First the educator explains the concept of random acts of kindness and introduces the pompoms and the Jar of Joy. Then the group talks about what kinds of things each child could do to receive a pompom to put in the Jar of Joy. They also discuss what fun activities they could do as a group once the Jar of Joy was full. Then the fun begins!
When the educators witness a child doing something kind or considerate for another child or for the group, she gives the child a pompom to put in the Jar of Joy and specifically labels what he or she did to receive the pompom. Some examples include: helping someone with a difficult task, sharing a toy or materials, helping a child in conflict or need, using kind words with a peer, consoling a child who is sad or hurt, inviting and including others in play, demonstrating respect for the environment, helping someone tidy up. It is understood among all members of the teaching team that pompoms are never to be removed from the jar or used to bribe a child to do something.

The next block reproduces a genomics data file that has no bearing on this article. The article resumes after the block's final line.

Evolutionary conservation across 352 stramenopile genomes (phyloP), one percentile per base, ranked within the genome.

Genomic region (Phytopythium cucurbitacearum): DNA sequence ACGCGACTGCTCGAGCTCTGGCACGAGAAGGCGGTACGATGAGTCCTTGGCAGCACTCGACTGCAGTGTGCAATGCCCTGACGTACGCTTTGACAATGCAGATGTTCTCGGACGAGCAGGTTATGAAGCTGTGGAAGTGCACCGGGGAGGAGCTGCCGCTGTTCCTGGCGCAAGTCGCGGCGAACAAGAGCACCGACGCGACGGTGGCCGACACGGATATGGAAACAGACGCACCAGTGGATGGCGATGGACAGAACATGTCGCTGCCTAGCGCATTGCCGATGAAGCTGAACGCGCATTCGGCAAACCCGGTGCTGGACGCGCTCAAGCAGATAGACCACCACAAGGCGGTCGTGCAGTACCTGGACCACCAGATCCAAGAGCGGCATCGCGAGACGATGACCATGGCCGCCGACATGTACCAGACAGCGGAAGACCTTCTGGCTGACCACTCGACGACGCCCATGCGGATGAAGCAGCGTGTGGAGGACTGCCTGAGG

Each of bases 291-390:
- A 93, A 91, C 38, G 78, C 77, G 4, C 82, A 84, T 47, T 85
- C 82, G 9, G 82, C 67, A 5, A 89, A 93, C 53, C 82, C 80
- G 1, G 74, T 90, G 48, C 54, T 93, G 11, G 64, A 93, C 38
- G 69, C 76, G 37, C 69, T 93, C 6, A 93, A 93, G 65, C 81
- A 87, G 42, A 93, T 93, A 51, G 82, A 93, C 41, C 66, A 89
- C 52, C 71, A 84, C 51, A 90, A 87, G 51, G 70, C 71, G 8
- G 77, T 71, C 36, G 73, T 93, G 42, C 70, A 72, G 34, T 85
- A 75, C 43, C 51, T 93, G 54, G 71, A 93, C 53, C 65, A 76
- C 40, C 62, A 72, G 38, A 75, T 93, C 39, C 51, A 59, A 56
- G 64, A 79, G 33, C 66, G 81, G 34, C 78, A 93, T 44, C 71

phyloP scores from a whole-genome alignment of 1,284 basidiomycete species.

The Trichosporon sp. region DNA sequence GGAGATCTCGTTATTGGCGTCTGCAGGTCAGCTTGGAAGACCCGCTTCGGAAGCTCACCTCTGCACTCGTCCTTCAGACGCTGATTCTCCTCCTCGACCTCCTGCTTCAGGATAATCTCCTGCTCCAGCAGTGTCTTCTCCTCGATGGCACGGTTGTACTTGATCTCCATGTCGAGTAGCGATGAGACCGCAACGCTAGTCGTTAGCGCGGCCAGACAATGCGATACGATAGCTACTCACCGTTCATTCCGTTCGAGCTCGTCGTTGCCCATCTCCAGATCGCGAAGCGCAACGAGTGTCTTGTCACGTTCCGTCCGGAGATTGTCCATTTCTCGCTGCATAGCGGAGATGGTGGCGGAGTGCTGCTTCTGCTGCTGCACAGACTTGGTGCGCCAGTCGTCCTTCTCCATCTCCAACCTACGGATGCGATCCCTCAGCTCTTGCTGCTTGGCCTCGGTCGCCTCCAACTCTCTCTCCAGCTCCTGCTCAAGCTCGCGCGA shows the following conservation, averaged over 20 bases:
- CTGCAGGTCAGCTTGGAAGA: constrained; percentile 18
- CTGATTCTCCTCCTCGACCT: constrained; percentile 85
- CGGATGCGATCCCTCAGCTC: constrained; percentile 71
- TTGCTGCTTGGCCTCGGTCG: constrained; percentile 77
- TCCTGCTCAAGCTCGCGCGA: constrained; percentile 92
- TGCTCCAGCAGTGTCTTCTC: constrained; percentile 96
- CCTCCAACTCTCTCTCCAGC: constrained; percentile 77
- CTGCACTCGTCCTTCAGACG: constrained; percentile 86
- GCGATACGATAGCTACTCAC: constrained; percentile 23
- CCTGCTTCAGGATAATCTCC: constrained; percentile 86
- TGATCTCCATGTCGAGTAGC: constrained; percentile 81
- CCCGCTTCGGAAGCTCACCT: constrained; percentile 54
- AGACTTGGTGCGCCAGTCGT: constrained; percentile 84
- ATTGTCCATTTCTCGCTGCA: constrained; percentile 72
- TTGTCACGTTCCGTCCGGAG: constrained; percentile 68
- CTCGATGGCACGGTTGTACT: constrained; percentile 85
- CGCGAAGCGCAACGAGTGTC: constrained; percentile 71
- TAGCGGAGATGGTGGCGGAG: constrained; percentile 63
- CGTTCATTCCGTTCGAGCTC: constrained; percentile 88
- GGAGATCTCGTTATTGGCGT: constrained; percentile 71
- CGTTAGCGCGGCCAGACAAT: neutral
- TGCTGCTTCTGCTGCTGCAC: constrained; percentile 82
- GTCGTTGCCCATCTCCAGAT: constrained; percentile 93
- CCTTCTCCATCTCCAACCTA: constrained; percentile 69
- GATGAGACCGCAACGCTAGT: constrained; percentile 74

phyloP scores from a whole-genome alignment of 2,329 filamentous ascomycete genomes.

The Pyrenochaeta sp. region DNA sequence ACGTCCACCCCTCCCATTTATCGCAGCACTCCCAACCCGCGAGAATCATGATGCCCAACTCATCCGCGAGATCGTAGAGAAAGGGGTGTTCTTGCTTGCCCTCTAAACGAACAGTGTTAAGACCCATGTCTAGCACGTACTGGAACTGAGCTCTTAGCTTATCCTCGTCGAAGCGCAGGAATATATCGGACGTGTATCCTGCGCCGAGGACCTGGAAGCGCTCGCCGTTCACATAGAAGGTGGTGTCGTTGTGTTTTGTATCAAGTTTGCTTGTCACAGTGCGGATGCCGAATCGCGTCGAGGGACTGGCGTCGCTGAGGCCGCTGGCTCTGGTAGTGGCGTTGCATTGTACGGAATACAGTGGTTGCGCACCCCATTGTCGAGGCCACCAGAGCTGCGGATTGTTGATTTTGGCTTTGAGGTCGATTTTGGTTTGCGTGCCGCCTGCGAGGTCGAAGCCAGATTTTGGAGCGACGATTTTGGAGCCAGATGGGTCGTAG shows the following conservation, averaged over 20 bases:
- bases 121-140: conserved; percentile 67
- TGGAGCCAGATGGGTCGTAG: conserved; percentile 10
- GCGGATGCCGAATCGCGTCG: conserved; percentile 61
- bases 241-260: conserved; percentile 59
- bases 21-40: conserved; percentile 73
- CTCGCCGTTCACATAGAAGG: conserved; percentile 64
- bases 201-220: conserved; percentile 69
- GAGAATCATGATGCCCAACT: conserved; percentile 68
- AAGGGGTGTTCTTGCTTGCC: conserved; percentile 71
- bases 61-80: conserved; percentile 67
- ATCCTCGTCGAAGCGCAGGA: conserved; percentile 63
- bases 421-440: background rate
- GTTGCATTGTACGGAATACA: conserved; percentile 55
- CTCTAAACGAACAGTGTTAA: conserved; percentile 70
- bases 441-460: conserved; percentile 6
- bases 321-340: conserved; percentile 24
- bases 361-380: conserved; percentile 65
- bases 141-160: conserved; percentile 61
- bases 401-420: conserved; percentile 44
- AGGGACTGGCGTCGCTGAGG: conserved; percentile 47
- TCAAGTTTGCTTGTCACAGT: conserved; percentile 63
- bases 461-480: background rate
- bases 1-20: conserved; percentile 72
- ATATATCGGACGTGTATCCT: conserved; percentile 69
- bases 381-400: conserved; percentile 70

When the Jar of Joy is full, the group has cause to celebrate. Some examples of celebrations are: a pizza party, a special group game or activity, a treasure hunt, purchasing a new toy for the program, making goop or reading a special story.
This simple strategy helps motivate the children to be kind while becoming aware of how kindness can create a caring environment for everyone. Likewise the teaching team member focuses on and reinforces the kindness of the children’s actions.
Resource Consultant Team Leaders
Children’s Integration Support Services